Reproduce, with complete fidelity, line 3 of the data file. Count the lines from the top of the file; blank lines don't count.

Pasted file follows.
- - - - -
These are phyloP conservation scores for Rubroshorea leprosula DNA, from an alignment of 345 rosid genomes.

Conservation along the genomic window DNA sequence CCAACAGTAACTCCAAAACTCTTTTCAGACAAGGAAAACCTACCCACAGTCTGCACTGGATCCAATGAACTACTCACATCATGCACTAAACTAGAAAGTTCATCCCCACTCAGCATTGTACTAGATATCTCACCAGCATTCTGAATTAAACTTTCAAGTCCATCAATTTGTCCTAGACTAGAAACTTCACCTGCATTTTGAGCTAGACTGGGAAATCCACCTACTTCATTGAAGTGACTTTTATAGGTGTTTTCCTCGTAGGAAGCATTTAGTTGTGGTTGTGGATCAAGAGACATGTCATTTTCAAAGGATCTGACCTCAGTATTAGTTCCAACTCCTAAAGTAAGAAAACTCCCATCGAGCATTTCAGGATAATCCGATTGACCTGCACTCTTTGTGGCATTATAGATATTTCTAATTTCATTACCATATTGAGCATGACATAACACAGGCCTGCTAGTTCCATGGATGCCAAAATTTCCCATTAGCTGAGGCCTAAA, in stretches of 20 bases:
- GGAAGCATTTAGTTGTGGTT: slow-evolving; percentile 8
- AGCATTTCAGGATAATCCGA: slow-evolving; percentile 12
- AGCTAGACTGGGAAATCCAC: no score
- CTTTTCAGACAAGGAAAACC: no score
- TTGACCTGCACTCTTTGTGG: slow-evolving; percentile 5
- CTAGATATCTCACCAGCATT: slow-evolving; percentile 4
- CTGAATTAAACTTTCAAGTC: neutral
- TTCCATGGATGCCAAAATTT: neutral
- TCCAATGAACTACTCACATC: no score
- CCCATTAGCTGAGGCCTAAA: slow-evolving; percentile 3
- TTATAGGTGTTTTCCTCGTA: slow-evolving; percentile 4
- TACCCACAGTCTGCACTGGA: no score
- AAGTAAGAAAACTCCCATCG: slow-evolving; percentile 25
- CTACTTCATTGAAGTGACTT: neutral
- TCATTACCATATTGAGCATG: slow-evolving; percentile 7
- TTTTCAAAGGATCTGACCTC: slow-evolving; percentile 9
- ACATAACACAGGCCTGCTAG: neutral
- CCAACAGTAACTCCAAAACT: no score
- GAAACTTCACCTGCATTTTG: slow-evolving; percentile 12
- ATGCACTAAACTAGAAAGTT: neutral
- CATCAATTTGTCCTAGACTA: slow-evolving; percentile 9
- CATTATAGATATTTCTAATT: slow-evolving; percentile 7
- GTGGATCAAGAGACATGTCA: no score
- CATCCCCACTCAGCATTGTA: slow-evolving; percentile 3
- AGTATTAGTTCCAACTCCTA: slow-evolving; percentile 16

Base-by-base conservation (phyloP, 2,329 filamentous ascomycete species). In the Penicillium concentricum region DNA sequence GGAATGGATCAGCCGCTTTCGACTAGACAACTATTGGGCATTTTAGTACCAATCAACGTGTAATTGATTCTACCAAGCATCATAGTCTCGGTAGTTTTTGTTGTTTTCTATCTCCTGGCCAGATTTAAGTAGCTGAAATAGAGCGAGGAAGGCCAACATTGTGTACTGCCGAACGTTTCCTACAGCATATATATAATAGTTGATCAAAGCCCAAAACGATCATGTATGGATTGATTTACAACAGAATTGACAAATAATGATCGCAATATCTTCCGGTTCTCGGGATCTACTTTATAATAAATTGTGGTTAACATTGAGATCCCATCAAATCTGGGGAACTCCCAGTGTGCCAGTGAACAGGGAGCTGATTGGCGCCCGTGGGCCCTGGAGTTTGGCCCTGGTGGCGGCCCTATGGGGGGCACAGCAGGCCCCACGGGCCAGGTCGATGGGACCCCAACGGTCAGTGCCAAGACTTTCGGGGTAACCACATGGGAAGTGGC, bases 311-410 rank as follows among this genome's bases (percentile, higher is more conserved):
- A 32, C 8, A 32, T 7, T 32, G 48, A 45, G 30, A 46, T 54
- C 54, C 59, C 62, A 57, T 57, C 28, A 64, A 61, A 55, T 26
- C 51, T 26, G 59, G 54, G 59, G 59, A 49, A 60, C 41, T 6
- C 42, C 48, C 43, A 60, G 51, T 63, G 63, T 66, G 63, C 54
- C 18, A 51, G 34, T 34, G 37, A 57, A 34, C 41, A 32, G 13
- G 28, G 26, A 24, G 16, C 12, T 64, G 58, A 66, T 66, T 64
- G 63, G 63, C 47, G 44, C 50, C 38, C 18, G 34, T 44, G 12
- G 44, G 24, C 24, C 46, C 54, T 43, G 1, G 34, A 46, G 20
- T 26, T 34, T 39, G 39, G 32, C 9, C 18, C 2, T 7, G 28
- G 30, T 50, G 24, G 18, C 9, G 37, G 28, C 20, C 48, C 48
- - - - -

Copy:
- GGAAGCATTTAGTTGTGGTT: slow-evolving; percentile 8